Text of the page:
Estate planning requires more than just focusing on what happens to your assets when you die. It’s equally important to have a plan for making critical financial and medical decisions if you’re unable to make those decisions yourself. That’s where the power of attorney (POA) comes in.
A POA appoints a trusted representative (agent) who can make medical or financial decisions on your behalf in the event an accident or illness renders you unconscious or mentally incapacitated. Typically, separate POAs are executed for health care and property. Without them, your loved ones would have to petition a court for guardianship or conservatorship, a costly process that can delay urgent decisions. Depending on the state you live in, the health care POA document may also be known as a “medical power of attorney” or “health care proxy.”
A question that people often struggle with is whether a POA should be springing or nonspringing.
Weigh Your Options
A springing POA is effective on the occurrence of specified conditions; a nonspringing, or “durable,” POA is effective immediately. Typically, springing powers would take effect if you were to become mentally incapacitated, comatose, or otherwise unable to act for yourself.
A nonspringing POA offers two advantages:
It allows your agent to act on your behalf for your convenience, not just when you’re incapacitated. For example, if you’re traveling out of the country for an extended period of time, your POA for property agent could pay bills and handle other financial matters for you in your absence.
It avoids the need to determine that you’ve become incapacitated, which can result in delays, disputes, or even litigation. This allows your agent to act quickly in an emergency, making critical medical decisions or handling urgent financial matters without having to wait, for example, for one or more treating physicians to examine you and certify that you’re incapacitated.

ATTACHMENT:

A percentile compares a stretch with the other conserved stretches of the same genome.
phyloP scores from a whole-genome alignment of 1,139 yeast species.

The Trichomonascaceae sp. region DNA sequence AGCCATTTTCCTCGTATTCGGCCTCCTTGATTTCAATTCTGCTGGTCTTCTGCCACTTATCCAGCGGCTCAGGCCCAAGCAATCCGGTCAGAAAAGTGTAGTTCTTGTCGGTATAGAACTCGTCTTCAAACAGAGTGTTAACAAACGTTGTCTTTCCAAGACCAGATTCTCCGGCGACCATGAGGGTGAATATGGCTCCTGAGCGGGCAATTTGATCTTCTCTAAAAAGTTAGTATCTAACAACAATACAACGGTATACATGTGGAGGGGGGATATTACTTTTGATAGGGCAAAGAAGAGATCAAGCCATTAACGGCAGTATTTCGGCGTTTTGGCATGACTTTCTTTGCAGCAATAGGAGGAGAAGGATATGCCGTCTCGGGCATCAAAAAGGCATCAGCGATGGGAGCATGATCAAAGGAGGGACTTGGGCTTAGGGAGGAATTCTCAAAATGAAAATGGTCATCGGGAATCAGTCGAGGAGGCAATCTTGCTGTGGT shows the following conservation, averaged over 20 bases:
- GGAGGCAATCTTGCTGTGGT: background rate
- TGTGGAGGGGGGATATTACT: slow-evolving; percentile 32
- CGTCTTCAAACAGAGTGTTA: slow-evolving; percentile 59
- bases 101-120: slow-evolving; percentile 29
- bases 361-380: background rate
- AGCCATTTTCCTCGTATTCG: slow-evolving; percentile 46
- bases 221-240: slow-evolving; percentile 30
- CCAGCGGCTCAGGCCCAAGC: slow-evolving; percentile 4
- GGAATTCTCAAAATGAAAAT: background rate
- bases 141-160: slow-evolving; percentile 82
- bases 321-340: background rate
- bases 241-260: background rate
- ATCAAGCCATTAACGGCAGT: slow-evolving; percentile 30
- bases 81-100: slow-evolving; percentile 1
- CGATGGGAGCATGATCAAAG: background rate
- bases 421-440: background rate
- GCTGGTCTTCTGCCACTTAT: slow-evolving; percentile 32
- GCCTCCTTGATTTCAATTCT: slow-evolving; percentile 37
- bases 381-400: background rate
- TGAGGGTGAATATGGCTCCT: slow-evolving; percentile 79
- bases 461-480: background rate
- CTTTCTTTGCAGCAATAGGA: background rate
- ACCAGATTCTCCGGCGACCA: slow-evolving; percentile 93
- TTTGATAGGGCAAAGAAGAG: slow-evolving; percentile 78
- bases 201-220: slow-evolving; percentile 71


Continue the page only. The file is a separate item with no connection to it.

A potential disadvantage to a nonspringing POA — and a common reason people opt for a springing POA — is the concern that the agent may be tempted to commit fraud or otherwise abuse his or her authority. But consider this: If you don’t trust your agent enough to give him or her a POA that takes effect immediately, how does delaying its effect until you’re incapacitated solve the problem? Arguably, the risk of fraud or abuse would be even greater at that time because you’d be unable to monitor what the agent is doing.
What to do?
Given the advantages of a nonspringing POA, and the potential delays associated with a springing POA, a nonspringing POA is generally preferable. Just make sure the person you name as agent is someone you trust unconditionally. If you have questions, I can be reached at SDitman@BerdonLLP.com or contact your Berdon advisor.
Scott T. Ditman, a tax partner and Chair, Personal Wealth Services at Berdon LLP, advises high net worth individuals and family/owner-managed business clients on building, preserving, and transferring wealth, estate and income tax issues, and succession and financial planning.